Attia's family house was built in the 1920s at a time when the taluqdars were moving out of their ancestral kothis to establish themselves more independently of traditional identities; they contributed much to the city in terms of its buildings and institutions, such as the university and the council chamber (today's Vidhan Sabha).
The front part of the house, called Aiwan e Nisar after Attia's mother, was my grandfather's western-style domain. Here he entertained visitors. He had several English friends whom he had known from Cambridge, or through legal and political connections. Among these was Motilal Nehru with whom he had attended the Inns of Court in England, and in whose chambers at Allahabad he had practised as a barrister for a time. The rear part was my grandmother's, designed and decorated by her with furniture created in Gadia.
The two areas were separated by the dining room which stretched almost across the entire width of the house, with a long screen across it. This was the meeting point for the entire extended family at mealtimes. There was a second house, called the small house, but in fact two storeys high, and each of the children had their own rooms. Behind the house was a garden courtyard, with the kitchens and 'servants' quarters on one side. The household retained the tradition of being open to relatives and to the extended family, which included Kidwais, Alvis and others, undivided by class or gender, but given individual spaces.
The lives of those in the house and those who supported it were equally intertwined. They understood each other, particularly the women, perhaps because of their close proximity. The Avadhi language (all but dead as opposed to Purbi and Bhojpuri) made this stratification of intimacy within the household very clear. But the languages of the village were all used by the womenfolk. Hence Attia, in her observations, was not consciously translating Urdu but transliterating the actual spoken word, and this can be found in some of her stories. There is the familiarity and ease of understanding a common human condition.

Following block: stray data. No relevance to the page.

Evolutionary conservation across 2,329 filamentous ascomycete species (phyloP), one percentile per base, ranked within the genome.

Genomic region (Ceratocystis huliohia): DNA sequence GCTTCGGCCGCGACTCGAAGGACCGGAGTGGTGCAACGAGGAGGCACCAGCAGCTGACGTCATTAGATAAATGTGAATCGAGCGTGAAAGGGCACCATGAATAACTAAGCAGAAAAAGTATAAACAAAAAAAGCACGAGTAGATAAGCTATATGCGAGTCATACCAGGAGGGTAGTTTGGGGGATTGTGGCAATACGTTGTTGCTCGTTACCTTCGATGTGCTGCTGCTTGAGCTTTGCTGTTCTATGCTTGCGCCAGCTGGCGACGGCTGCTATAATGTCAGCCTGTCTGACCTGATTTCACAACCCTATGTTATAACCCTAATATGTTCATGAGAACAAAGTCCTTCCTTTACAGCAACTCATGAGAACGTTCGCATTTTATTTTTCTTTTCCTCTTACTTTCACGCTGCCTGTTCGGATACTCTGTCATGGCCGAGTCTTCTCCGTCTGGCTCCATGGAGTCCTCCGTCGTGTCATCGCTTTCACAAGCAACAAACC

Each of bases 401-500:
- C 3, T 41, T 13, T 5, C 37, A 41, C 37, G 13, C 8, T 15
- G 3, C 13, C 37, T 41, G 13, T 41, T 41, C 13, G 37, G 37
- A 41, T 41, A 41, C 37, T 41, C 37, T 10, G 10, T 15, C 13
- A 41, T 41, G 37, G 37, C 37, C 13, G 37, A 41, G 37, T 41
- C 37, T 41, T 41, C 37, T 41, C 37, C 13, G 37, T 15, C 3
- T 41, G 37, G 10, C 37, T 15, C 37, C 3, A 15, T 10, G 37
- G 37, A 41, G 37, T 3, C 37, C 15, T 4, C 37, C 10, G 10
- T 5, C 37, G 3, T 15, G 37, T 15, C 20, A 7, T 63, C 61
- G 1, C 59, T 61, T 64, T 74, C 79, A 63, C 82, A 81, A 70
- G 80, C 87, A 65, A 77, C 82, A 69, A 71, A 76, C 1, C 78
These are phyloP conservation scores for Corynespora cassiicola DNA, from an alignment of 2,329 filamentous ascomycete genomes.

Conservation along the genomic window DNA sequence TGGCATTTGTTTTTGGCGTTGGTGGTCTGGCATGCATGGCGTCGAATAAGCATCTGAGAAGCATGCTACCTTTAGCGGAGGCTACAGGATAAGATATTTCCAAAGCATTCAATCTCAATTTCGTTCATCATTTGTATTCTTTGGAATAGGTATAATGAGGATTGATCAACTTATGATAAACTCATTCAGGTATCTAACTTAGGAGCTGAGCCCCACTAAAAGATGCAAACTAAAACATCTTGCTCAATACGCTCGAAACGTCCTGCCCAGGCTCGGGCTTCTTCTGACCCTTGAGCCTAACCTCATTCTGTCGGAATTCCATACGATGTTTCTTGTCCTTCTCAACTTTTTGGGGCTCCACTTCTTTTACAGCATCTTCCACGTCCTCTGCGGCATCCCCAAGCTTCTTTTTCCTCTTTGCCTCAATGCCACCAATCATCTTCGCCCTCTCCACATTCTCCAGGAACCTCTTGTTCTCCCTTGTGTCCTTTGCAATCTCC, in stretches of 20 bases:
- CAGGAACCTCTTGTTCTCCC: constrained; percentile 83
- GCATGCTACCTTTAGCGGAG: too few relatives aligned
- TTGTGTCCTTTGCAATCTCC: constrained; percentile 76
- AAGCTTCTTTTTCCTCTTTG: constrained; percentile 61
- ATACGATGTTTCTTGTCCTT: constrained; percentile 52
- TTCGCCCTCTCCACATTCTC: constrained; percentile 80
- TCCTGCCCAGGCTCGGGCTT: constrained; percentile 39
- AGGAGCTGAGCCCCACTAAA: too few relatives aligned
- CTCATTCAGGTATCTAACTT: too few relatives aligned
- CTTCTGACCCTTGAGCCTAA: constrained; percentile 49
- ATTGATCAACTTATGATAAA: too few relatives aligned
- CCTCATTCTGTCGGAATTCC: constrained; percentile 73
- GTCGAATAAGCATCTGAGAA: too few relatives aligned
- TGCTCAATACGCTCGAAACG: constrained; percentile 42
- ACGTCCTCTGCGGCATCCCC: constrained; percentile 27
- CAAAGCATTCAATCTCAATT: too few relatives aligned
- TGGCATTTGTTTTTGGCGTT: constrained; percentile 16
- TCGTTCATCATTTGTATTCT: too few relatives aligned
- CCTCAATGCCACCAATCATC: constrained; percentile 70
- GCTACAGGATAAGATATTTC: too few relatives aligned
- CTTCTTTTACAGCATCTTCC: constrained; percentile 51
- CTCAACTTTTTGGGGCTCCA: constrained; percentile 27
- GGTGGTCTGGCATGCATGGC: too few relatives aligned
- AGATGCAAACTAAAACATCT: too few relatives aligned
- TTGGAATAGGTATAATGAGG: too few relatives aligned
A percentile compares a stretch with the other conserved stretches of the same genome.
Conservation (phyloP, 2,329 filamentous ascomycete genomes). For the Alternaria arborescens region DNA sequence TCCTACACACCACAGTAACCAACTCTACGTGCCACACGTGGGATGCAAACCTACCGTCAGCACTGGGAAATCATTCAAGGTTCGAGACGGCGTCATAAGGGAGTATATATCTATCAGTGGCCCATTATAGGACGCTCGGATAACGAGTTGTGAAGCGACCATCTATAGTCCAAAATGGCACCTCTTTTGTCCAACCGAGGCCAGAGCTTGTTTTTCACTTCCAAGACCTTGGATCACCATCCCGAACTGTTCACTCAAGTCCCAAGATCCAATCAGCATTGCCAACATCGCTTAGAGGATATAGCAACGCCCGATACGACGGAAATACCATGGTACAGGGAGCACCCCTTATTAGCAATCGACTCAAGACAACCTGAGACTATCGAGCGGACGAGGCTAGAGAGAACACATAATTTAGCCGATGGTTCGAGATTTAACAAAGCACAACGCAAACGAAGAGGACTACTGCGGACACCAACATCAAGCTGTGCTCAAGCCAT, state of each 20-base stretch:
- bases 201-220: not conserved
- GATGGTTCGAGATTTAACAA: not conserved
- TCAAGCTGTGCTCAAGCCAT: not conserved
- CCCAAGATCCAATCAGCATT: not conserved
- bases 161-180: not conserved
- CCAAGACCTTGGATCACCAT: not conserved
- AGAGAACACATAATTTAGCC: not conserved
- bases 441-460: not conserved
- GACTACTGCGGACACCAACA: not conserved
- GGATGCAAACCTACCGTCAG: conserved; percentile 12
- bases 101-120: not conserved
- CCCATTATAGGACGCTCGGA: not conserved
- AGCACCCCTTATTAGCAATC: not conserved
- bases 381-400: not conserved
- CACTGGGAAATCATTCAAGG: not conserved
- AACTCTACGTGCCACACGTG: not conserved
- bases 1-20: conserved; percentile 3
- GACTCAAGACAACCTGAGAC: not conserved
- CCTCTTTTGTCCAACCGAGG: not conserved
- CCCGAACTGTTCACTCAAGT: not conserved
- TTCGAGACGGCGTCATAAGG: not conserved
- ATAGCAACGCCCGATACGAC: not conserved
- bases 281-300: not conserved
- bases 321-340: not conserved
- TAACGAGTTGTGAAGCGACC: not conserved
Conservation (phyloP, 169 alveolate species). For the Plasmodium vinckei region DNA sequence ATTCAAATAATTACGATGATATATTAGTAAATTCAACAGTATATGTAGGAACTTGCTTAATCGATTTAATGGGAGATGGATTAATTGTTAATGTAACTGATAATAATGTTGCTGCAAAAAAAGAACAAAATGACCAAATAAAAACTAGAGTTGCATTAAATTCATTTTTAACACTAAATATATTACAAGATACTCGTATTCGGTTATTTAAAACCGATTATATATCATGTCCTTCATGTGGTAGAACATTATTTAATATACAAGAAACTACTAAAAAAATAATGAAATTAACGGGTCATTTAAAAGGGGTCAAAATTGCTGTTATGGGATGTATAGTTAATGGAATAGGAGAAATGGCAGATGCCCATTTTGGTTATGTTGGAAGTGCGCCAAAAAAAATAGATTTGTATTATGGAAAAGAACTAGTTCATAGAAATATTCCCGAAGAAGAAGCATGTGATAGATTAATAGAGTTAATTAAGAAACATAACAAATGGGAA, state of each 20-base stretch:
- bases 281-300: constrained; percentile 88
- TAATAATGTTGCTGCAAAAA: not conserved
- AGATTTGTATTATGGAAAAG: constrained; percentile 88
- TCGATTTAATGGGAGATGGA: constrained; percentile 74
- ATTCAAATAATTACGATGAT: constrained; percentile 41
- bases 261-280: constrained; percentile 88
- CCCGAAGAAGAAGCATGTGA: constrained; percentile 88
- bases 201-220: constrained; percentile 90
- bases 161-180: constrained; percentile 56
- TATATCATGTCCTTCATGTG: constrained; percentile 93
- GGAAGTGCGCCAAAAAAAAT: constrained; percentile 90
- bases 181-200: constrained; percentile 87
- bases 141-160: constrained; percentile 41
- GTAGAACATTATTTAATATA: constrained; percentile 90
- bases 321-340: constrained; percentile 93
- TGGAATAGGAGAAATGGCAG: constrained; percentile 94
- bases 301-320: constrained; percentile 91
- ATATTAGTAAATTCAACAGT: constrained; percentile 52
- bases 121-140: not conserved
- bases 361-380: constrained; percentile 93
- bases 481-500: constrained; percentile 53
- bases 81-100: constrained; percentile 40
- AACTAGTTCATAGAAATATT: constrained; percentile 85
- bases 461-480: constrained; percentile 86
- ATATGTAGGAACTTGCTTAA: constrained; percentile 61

Certainly, my mother was very close to Haseeban, who had been sent by her grandmother from the village to look after her. Haseeban began to call herself "Attia ki Amma". When my mother married her first cousin against both families' wishes and was given no conventional dowry by her own family, Haseeban collected up her own savings and gave her a silver-metalled lotah - it was still with Attia in London at the time of her death, long after she had rid herself of much else of her possessions.
Attia did not grow up in a patriarchal household. Her father, Shahid Hosain, died when she was only eleven. It was her very resilient mother, pregnant at the time with her fifth child, who took over the household (with the help of Attia ki Amma) and ran the estate. This was unusual and courageous. She had set up a school for girls' education, Talimgah Niswan, which still exists today. "I learned from her how strong women can be when faced with tragedy and pressures. my mother kept us close to the roots of our own culture".
My mother and her two elder sisters, Zakia and Razia, were given instruction at home in Persian and Arabic, but were also the first three Indian girls to be admitted into La Martiniere School for Girls (housed in the old Khursheed Mahal) which had until then been only for the British. The sisters were driven there in a curtained car but did not observe parda. Some of Atria's mark sheets and essays survive from this time - English is marked 'Satisfactory'. (A doggerel verse on English pronunciation that Attia copied ran, 'A dreadful language? Man alive/T d mastered it when I was five. ') But, after her father's death, it was Attia alone who was permitted to study further, at Isabella Thoburn College.